It wasn’t always this way. When time zones were established, Indiana was a Central Time state. Portions of Indiana were switched to the Eastern Time Zone in the 1960s to facilitate communications with financial centers and network television in New York. Today’s instantaneous information transfer through e-technology has negated “perceived” advantages of Eastern Time in Indiana. In the meantime, Eastern Time is causing many “inconveniences to commerce”. The demand for nationwide same-day delivery of specialized products and parts is forcing Indiana manufacturers to relocate to logistics hubs in the Central Time Zone. Eastern Time hubs can’t meet that demand.

The 3-hour time difference with the West Coast is now a year-round inconvenience for direct communications and a deterrent to business interaction with Indiana. Late broadcast of nationally televised sports and cultural events is inconvenient for Hoosier audiences and reduces the viewership. Indiana is not taking advantage of its natural Central Time location.

At the same time, when it doesn’t get dark until around 10 p.m., Eastern Time has stolen the darkness from summer evenings. Darkness brings the magic to campfires, allows stars to be visible, brings focus to the music at summer concerts, and provides intimacy for evening chats. The late sunlight of Eastern Time is family-unfriendly when it comes to bedtime and July 4th fireworks.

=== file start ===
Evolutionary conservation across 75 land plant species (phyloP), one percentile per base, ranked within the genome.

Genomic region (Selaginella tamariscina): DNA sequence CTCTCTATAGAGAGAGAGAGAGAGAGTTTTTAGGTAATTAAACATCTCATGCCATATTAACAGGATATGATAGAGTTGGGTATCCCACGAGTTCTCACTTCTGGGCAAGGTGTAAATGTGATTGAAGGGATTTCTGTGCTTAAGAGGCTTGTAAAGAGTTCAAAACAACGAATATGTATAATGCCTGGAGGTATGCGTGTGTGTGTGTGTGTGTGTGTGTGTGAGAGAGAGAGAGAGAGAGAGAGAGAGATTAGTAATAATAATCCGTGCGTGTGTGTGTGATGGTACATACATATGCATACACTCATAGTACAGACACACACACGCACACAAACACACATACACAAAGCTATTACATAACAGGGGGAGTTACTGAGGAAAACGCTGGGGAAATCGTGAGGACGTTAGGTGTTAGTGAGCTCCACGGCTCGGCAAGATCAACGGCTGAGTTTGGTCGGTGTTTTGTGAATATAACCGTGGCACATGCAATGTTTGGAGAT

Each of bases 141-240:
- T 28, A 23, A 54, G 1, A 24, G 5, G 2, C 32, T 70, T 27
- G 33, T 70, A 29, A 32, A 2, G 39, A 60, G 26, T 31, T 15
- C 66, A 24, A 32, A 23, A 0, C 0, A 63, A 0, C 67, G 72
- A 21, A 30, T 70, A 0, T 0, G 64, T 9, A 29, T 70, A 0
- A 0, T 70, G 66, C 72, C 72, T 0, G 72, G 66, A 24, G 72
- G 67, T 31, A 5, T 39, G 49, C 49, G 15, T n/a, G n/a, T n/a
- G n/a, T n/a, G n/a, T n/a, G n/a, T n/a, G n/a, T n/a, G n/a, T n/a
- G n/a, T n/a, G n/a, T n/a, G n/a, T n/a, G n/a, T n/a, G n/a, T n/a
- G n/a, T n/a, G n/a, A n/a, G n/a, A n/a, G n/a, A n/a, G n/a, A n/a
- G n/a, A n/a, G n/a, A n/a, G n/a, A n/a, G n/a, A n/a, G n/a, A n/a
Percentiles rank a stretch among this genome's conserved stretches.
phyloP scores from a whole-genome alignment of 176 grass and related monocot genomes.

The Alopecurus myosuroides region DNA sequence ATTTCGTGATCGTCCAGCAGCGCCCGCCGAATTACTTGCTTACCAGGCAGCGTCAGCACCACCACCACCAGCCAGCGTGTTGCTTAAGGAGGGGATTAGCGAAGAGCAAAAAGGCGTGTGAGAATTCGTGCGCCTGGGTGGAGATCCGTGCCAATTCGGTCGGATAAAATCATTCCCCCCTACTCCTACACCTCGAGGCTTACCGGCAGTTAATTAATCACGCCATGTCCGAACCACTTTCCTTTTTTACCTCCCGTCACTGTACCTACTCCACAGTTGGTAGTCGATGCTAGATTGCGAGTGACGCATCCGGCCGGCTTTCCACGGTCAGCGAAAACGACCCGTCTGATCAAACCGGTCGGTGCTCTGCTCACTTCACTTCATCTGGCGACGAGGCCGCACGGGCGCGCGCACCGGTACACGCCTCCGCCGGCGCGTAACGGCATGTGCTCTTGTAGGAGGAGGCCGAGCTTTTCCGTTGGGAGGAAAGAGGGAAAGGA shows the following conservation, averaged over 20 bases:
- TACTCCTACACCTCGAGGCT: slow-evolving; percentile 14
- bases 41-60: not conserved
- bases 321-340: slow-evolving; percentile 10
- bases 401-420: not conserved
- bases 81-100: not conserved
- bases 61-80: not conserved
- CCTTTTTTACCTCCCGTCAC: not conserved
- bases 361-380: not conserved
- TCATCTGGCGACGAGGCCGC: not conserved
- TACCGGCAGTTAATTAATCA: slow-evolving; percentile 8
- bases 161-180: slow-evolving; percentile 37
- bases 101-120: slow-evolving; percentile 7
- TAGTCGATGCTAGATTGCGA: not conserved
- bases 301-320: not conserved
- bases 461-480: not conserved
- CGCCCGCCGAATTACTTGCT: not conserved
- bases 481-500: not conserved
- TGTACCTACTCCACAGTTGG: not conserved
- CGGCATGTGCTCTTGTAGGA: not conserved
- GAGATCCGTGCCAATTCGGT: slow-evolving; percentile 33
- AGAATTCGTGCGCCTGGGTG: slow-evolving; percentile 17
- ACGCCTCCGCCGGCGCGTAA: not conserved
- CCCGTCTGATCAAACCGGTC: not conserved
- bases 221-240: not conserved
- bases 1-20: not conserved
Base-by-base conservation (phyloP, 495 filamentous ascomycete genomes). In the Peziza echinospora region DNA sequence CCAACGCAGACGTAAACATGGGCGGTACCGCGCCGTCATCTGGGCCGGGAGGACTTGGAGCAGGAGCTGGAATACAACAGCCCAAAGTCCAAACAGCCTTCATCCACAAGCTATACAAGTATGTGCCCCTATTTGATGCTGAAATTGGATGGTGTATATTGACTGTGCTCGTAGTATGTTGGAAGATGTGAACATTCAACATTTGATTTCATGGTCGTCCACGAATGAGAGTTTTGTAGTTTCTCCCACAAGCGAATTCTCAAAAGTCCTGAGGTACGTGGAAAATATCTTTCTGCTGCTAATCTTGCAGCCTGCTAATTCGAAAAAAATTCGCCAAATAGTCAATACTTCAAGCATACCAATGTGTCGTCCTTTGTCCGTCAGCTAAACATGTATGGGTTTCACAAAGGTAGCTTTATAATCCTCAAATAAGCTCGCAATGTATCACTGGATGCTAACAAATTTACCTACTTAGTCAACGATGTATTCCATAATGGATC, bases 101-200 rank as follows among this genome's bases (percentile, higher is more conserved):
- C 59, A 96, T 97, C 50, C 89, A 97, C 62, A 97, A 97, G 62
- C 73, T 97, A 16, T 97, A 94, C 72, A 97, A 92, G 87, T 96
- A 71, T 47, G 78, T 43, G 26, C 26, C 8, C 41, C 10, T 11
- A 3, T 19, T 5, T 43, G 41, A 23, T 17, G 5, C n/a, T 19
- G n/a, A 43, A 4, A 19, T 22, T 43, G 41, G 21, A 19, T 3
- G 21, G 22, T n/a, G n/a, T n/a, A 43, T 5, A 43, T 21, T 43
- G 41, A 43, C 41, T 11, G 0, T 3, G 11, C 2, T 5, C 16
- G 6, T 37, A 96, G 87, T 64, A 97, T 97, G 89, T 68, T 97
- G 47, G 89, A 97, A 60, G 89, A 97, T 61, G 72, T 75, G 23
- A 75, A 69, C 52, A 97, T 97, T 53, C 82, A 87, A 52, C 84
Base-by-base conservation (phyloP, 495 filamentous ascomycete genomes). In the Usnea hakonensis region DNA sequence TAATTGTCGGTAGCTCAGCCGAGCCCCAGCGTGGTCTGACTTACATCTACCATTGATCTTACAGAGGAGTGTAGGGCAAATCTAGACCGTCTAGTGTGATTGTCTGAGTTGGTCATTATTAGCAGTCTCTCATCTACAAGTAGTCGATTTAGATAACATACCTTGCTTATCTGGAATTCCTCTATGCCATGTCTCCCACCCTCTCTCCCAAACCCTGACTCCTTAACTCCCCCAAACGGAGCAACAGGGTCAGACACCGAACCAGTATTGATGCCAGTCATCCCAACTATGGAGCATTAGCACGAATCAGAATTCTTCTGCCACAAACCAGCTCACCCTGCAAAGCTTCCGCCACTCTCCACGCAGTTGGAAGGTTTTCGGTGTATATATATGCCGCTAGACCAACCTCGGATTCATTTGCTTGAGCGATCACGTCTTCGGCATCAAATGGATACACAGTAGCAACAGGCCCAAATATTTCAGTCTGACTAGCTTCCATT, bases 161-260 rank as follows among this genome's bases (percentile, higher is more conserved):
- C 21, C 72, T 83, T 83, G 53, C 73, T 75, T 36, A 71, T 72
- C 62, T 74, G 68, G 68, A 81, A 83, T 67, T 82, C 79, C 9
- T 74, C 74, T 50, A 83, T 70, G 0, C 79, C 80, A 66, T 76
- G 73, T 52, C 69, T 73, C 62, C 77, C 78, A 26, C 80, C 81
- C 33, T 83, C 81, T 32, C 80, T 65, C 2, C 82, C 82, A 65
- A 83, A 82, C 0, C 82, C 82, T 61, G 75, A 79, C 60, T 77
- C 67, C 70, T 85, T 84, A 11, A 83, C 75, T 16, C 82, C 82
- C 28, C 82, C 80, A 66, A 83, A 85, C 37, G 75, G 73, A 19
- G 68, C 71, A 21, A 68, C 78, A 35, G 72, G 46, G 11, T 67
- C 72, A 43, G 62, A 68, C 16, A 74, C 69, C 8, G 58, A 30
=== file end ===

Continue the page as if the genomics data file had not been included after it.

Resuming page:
20,000 Hoosiers and 42 school districts have signed petitions and resolutions in support of restoring Indiana to its original, geographically correct Central Time Zone. The General Assembly is being asked to appoint a study committee to examine the consequences of Indiana’s split time zone designations and to evaluate their effects on Hoosiers. Time Zone issues have never been vetted by our legislators. Hoosiers are saying that this discussion is overdue.

Susannah H. Dillon, President, Central Time Coalition, Carmel

Efficiency of wind turbines questioned


With the proposed Prairie Breeze wind farm looming on the horizon, I have taken much time to research the efficiency of the Industrial Wind Turbines and their contribution to shrinking our carbon footprint. During my research, I found it imperative to look at both sides of the debate with an open mind.

Probably the most interesting thing I found was that Blue Creek Wind Farm in Van Wert, Ohio, which was installed last year, touted a great reduction in the carbon footprint.

However, they also stated that the turbines on a windy day would operate at 30 percent efficiency. I did not think that was a great contribution, so I delved further in and found that what was actually said was that it could operate at up to 30 percent efficiency. The actual number was proprietary. This indicates that the “actual” number is likely far less.